Intel's Core i9-12900KS Special Edition CPU Pricing Revealed In Brief Newegg Appearance

Intel Core i9 box on a desktop in front of a gaming PC
For a brief while, it seemed as though Intel had unexpectedly released its binned 12th Gen Core i9-12900KS processor this morning, because Newegg went live with a product listing and was accepting orders for the part. Instead, it looks like the retailer may have jumped the gun. Newegg pulled the listing a couple hours after it went live, but barring a pricing mistake (or gouging), we now know how much this chip will command.

It was listed for $799.99, plus a few extra bucks for shipping. And yes, this was a "shipped by Newegg" listing rather than a marketplace seller. While the product page has since been removed, it didn't go dark before the Wayback Machine could snap and store a cached copy. Here's a look...

Newegg listing for an Intel Core i9-12900KS
Let's compare the pricing with what Intel's other Alder Lake CPUs are selling for right now...
There are all street prices. Intel's recommend customer price (RCP) for the Core i9-12900K is $589-$599, for bulks orders of 1,000 units. Retail pricing is often a little higher, as is the case here. That said, Newegg's list price for the Core i9-12900KS represents a nearly 31 percent premium over the Core i9-12900K.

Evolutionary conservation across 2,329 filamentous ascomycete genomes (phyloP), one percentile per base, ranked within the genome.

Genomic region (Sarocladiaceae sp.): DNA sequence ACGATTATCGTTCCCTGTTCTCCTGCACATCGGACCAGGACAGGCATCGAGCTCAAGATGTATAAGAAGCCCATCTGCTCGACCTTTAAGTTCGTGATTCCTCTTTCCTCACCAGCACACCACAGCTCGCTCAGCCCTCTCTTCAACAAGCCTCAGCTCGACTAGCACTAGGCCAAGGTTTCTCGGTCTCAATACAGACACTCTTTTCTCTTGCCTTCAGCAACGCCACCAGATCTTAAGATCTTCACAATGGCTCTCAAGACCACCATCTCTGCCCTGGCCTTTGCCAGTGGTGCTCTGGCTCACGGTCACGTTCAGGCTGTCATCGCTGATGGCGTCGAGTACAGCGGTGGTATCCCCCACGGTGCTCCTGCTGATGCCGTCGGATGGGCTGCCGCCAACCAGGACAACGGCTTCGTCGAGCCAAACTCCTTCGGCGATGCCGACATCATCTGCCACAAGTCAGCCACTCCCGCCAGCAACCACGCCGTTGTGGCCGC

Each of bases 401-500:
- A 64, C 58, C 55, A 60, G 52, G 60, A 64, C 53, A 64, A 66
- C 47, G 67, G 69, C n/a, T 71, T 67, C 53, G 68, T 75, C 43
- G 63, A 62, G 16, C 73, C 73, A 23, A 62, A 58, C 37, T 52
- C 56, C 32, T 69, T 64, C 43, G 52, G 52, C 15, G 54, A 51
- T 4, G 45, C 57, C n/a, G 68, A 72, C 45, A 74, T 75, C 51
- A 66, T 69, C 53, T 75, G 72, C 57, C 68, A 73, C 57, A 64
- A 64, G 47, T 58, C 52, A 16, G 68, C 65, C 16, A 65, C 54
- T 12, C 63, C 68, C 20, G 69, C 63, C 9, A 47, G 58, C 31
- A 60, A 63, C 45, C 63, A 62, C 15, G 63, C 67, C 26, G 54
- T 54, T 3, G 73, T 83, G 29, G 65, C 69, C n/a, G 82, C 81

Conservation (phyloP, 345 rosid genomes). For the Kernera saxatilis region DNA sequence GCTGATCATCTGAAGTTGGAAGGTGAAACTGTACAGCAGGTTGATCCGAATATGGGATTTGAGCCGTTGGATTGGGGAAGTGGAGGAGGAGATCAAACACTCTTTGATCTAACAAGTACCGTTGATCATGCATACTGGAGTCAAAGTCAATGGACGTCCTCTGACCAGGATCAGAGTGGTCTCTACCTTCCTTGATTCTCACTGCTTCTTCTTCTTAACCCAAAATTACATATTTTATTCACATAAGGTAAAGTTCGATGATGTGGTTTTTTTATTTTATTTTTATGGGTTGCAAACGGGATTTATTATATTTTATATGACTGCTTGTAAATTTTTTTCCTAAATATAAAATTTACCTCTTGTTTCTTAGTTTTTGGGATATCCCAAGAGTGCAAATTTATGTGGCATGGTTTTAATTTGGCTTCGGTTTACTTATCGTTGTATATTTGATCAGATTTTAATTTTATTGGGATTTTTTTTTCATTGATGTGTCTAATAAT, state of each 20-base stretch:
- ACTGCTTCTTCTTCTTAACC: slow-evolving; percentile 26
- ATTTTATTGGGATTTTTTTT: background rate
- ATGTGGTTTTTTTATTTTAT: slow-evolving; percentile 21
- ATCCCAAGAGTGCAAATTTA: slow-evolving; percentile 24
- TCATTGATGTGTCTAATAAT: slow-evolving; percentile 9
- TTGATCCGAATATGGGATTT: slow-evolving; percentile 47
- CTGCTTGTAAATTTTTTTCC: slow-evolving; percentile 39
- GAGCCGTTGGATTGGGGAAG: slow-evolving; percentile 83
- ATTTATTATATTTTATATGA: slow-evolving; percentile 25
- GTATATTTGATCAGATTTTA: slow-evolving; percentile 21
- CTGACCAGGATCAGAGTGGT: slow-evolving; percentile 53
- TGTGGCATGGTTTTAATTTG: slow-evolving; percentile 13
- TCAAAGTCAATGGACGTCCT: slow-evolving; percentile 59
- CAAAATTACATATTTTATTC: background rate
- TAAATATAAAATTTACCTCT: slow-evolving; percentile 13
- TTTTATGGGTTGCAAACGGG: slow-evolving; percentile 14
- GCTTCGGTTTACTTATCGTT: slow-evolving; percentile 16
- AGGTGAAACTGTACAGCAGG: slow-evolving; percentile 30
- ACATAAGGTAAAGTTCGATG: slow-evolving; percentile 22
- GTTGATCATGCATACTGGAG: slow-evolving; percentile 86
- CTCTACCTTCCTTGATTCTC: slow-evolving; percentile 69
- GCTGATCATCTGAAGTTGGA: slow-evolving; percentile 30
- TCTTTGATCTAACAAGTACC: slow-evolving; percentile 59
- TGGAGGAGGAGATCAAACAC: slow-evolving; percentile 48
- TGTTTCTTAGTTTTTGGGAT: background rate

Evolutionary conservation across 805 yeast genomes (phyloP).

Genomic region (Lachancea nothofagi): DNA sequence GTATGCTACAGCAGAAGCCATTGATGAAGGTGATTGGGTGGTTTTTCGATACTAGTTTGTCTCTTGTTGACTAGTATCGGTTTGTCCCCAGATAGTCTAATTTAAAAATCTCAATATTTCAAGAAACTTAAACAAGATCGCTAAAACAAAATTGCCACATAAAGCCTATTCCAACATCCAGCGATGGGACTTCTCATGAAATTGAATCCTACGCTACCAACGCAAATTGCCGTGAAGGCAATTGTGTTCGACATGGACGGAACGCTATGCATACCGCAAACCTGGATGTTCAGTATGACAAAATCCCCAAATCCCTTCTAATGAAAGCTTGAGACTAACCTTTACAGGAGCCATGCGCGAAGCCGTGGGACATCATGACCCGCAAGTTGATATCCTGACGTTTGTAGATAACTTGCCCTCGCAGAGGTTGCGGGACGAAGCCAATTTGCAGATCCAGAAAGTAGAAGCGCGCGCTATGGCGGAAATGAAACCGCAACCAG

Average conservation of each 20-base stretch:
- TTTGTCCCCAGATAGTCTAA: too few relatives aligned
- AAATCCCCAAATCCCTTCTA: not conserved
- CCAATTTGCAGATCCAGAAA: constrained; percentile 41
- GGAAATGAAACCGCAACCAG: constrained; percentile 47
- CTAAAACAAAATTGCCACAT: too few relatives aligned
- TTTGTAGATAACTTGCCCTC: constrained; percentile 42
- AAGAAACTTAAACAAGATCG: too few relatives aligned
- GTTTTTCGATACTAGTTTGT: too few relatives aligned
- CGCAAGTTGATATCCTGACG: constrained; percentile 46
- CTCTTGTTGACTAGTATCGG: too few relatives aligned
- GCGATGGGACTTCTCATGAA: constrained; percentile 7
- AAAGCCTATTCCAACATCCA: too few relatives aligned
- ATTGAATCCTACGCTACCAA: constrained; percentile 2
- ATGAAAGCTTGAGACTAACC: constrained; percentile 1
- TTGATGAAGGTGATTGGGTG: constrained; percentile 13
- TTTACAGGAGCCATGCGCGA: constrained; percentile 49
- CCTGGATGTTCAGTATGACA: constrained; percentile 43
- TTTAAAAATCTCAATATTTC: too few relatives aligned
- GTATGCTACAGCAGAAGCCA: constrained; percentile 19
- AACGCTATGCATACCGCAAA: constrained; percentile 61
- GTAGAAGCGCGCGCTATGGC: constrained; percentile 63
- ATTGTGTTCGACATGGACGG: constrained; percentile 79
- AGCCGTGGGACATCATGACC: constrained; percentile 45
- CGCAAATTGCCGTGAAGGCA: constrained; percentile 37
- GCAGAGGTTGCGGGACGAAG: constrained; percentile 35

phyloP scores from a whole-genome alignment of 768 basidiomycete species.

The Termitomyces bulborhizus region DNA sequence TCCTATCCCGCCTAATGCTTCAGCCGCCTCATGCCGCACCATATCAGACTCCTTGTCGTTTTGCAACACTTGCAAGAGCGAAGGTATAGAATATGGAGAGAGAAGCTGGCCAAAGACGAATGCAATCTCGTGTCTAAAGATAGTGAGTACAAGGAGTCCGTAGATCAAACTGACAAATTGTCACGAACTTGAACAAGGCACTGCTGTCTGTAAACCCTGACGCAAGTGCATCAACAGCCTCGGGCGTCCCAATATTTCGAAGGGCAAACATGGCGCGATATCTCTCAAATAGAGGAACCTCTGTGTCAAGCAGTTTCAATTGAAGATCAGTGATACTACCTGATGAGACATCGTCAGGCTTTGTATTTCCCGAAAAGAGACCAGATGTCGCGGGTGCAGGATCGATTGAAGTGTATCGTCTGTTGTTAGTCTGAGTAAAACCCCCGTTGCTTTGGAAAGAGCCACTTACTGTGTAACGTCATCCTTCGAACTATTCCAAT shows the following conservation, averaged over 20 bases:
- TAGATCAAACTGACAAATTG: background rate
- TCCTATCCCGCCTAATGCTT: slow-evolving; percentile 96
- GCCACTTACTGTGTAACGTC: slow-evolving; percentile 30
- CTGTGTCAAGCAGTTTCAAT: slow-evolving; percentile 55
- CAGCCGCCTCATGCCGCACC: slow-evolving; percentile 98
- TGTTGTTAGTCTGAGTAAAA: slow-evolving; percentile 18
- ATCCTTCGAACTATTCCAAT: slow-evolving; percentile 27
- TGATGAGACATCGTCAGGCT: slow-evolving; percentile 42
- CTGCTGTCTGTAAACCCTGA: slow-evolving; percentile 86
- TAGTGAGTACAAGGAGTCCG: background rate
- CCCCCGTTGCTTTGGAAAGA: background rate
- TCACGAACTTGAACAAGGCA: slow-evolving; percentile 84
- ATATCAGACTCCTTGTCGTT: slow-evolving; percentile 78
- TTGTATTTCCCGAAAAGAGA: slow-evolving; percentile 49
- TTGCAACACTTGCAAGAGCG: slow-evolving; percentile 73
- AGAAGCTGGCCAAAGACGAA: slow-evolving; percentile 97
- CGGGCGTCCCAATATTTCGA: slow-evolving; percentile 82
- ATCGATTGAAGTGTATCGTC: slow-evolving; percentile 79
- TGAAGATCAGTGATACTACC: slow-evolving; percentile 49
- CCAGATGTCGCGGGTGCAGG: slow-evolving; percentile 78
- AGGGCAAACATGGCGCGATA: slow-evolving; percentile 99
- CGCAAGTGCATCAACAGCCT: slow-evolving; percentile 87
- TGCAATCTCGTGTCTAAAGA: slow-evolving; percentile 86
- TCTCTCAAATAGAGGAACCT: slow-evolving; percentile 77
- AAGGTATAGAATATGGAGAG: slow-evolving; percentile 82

What that gets you are faster clocks at a higher base TDP. Intel is cherry-picking the best silicon for the Special Edition SKU, which sports a 150W base TDP. That's 25W higher than the regular variant. The Turbo TDP is the same on both CPUs (241W).

The core configuration is the same as well—both are 16-core/24-thread CPUs with eight performance cores and eight efficiency cores. Likewise, the base clocks are the same on both chips, with the E-cores running at 2.4GHz and the P-cores clocked at 3.2GHz. However, the Core i9-12900KS cranks the E-core turbo clock to 4GHZ (up from 3.9GHz) and the P-core turbo clock to 5.5GHz (up from 5.2GHz).

So those are gains of 100MHz and 300MHz on the E-cores and P-cores, respectively. You might be able to overclock a Core i9-12900K to achieve the same clocks, but with the Core i9-12900KS, those are stock settings.

Whether that's worth paying $799.99 for, well, we'll find out when the chip releases for real. it will also be interesting to see how it fares against AMD's Ryzen 7 5800X3D, which releases on April 20 for $449. That has half as many cores and threads as AMD's flagship Ryzen 9 5950X, but the company claims the stacked 3D V-cache will translate to a 15 percent performance gain in games.